In the present, Sacha knows the world's in trouble. Her brother Robert just is trouble. Their mother and father are having trouble. Meanwhile the world's in meltdown - and the real meltdown hasn't even started yet. In the past, a lovely summer. A different brother and sister know they're living on borrowed time.

This is a story about people on the brink of change. They're family, but they think they're strangers. So: where does family begin? And what do people who think they've got nothing in common have in common?


Our Review

I read Ali Smith’s Summer without reading the rest of the quartet and I think that was a mistake. I enjoyed reading it, but I feel as though I would have enjoyed it more if I read the whole set.

Summer initially focuses on Sascha and her family. Her brother Robert is a genius who has suddenly started causing as much trouble as possible. Her father has moved in with their next-door neighbour and their mother is apparently ok with that.

The opening lines of the book got me hooked but I did find my attention wandered later on but like I say I feel as though reading the other books in the series would have been beneficial.

Summer captures brilliantly the political currents of the past few years.

“It got fashionable, too, to insist the people who did care, or said they cared, were either hopeless losers or were just showing off.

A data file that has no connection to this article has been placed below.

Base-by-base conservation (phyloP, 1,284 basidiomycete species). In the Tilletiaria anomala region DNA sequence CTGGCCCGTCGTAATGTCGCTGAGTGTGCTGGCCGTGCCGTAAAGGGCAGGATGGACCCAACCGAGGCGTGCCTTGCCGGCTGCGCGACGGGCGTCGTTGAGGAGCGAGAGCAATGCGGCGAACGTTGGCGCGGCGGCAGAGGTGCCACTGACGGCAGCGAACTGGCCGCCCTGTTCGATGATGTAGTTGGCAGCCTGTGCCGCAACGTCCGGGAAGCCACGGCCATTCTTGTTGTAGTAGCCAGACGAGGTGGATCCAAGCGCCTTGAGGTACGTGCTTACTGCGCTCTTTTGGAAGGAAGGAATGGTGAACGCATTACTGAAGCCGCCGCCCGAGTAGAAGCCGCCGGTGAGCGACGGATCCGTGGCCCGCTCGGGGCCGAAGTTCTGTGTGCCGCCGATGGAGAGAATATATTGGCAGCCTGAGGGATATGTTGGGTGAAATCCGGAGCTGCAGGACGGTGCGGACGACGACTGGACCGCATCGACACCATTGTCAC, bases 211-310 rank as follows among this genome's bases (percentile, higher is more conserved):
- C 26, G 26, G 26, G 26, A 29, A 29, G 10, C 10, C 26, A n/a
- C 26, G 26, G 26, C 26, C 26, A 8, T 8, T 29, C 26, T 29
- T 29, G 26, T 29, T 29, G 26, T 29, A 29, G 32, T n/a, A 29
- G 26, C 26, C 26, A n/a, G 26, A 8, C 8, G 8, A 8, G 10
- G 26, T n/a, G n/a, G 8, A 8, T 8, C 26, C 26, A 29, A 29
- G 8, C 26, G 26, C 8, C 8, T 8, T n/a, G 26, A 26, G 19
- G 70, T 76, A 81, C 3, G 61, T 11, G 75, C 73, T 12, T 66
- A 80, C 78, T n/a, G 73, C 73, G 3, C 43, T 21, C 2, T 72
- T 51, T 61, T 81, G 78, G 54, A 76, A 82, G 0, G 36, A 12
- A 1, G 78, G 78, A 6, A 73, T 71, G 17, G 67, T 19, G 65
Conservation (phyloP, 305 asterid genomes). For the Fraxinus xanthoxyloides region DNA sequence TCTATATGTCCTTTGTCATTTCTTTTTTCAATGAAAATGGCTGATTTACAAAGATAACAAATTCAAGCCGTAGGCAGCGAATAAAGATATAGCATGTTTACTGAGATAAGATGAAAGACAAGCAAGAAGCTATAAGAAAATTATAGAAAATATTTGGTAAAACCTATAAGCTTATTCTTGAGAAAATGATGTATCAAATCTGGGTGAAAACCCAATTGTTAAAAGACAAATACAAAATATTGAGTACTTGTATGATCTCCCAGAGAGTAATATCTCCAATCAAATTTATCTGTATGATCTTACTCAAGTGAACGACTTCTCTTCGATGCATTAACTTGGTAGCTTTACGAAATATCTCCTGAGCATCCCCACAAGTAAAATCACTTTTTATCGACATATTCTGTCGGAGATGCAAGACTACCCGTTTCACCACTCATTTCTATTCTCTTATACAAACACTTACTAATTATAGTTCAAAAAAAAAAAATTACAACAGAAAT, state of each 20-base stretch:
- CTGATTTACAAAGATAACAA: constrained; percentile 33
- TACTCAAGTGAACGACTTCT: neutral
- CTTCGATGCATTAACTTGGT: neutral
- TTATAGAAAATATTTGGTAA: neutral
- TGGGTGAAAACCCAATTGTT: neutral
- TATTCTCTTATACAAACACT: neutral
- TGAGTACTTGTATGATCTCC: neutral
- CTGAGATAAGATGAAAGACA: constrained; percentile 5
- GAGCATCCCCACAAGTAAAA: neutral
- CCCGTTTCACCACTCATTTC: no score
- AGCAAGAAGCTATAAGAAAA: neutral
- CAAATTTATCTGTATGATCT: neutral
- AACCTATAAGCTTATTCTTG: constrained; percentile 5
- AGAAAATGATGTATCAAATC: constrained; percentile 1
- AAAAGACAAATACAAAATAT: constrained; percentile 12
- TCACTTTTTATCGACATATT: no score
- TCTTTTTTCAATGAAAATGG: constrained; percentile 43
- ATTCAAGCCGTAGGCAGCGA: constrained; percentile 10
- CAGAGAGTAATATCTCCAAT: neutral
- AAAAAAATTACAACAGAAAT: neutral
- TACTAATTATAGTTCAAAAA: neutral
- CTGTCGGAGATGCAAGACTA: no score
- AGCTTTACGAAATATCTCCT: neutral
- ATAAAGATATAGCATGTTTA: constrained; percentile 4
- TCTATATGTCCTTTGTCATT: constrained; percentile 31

It’s like a lifetime ago.

But it isn’t – it’s literally a few months since a time when people who’d lived in this country all their lives or most of their lives started to get arrested and threatened with deportation or deported:


And when a government shut down it’s own parliament because it couldn’t get the result it wanted: So?

When so many people voted people into power who looked them straight in the eye and lied to them: So?

When people in power across the world started picking off groups of people by religion, ethnicity, sexuality, intellectual or political dissents: So?

But no. True. Not everybody said it.

Not by a country mile.

Millions of people didn’t say it.”

I enjoyed the first half of the novel more than the second but I would still buy it for a friend or family member but I would buy the whole quartet.


Our Final Rating...

Our Rating

  • Currently 3.5/5

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